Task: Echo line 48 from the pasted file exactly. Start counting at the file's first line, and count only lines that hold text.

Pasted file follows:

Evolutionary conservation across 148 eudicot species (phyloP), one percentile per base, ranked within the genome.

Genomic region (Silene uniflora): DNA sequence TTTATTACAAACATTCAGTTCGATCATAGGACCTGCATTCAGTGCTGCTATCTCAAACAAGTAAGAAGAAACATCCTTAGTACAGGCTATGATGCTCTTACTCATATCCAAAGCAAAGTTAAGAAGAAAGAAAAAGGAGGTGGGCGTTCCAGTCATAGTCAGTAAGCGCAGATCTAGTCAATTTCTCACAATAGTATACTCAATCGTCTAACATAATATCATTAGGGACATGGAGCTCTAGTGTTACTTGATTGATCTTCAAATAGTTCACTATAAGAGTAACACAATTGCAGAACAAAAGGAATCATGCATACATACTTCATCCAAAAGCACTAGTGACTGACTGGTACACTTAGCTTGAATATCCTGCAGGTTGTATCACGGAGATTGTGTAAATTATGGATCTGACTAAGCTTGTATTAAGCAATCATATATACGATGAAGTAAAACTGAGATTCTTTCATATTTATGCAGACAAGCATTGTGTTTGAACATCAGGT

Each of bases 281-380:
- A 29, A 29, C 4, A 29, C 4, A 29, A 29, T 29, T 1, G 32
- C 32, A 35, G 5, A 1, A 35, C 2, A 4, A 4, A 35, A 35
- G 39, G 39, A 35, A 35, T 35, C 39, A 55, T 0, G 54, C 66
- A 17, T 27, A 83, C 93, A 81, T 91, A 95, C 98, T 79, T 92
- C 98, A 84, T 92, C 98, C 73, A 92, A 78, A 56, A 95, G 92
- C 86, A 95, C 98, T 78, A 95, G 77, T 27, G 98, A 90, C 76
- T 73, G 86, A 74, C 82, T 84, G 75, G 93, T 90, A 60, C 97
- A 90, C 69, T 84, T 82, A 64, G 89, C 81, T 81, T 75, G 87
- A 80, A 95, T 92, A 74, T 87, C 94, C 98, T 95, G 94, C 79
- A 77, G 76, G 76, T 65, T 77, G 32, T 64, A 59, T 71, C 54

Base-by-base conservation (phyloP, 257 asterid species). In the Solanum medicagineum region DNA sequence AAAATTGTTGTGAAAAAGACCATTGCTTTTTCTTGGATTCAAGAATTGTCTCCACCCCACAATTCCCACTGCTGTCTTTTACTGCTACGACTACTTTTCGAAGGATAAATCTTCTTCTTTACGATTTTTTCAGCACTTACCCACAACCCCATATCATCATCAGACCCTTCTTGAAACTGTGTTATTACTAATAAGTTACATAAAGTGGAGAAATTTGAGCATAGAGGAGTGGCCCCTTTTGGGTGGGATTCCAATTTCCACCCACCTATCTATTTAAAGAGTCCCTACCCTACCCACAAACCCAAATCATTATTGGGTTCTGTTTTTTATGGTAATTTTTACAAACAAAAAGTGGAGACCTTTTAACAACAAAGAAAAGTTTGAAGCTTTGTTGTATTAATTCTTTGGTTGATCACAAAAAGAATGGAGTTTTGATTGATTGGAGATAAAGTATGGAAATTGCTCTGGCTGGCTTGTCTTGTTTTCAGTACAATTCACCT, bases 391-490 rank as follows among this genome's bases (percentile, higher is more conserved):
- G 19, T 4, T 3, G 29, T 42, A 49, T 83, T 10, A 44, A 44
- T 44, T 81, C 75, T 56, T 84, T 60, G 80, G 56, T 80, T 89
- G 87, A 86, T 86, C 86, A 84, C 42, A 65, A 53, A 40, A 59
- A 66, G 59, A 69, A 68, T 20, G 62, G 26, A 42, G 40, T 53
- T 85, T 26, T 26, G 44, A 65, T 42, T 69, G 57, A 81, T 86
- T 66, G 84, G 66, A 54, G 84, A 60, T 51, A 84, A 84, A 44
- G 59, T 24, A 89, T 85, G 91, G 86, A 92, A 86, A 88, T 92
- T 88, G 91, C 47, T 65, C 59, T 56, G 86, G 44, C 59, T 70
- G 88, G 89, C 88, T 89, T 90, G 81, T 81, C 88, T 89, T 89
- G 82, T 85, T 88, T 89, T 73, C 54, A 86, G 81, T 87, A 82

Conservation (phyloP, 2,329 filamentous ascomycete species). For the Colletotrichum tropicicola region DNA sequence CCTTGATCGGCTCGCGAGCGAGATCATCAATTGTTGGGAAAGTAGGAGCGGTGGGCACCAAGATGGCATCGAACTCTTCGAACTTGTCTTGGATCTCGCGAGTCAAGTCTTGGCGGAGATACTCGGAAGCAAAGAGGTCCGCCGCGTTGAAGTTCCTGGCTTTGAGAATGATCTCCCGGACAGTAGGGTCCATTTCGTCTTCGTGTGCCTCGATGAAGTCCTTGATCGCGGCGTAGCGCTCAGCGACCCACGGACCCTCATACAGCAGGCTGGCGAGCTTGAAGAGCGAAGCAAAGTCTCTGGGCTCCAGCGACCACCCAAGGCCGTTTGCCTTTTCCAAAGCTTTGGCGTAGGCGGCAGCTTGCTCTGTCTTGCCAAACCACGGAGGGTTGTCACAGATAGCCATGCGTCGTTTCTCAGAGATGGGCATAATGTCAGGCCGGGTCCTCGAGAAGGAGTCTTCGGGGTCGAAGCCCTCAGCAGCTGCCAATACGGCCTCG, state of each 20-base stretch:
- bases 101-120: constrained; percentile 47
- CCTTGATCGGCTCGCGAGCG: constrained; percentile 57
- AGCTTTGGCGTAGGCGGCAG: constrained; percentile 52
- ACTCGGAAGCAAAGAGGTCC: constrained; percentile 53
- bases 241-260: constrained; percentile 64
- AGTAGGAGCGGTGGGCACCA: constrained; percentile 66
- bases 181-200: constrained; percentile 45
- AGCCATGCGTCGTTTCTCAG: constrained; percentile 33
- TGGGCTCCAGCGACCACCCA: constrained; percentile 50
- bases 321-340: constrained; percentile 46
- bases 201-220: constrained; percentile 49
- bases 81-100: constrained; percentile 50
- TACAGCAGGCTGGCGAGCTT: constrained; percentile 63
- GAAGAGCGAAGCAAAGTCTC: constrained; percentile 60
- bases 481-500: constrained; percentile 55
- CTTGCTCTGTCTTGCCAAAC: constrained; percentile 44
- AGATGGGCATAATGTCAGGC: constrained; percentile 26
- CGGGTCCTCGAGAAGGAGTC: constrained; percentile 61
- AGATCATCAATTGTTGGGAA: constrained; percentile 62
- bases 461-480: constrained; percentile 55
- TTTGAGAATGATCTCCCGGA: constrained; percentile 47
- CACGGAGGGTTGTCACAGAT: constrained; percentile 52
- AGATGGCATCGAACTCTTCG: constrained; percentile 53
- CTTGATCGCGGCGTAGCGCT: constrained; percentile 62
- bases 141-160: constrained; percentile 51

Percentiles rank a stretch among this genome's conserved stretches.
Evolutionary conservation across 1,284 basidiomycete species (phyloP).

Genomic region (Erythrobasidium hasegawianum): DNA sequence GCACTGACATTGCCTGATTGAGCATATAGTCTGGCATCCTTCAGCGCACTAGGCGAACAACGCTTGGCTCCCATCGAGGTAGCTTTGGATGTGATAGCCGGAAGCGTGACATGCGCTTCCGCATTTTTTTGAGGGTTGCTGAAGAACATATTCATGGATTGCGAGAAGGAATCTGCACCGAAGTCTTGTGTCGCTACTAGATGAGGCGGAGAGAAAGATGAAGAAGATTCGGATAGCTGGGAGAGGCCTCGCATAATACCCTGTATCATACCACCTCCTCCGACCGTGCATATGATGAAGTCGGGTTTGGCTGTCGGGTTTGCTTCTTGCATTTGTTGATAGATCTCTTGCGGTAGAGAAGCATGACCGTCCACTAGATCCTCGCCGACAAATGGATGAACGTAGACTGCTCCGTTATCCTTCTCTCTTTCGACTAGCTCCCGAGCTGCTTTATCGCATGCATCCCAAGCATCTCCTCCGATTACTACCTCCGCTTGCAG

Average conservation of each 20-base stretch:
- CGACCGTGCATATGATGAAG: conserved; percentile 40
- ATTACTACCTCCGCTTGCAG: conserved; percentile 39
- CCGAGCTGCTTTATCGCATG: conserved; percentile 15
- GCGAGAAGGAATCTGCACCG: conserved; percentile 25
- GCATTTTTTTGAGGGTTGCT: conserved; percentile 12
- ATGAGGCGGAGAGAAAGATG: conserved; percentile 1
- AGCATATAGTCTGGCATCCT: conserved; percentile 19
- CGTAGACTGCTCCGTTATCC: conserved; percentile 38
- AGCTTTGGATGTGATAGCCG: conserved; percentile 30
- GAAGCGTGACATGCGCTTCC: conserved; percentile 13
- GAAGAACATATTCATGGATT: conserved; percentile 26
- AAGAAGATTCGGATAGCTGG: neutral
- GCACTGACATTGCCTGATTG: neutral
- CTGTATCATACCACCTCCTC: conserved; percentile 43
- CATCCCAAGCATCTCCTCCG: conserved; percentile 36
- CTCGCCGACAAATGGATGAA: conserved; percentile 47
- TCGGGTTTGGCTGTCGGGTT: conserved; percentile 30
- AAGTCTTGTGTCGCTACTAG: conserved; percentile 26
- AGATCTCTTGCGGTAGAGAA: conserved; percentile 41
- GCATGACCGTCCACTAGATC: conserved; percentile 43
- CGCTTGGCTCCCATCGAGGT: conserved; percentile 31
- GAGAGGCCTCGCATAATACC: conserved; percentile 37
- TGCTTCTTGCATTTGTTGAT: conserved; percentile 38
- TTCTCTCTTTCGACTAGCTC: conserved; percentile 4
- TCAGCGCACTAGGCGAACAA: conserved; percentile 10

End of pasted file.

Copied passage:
- AGATGGCATCGAACTCTTCG: constrained; percentile 53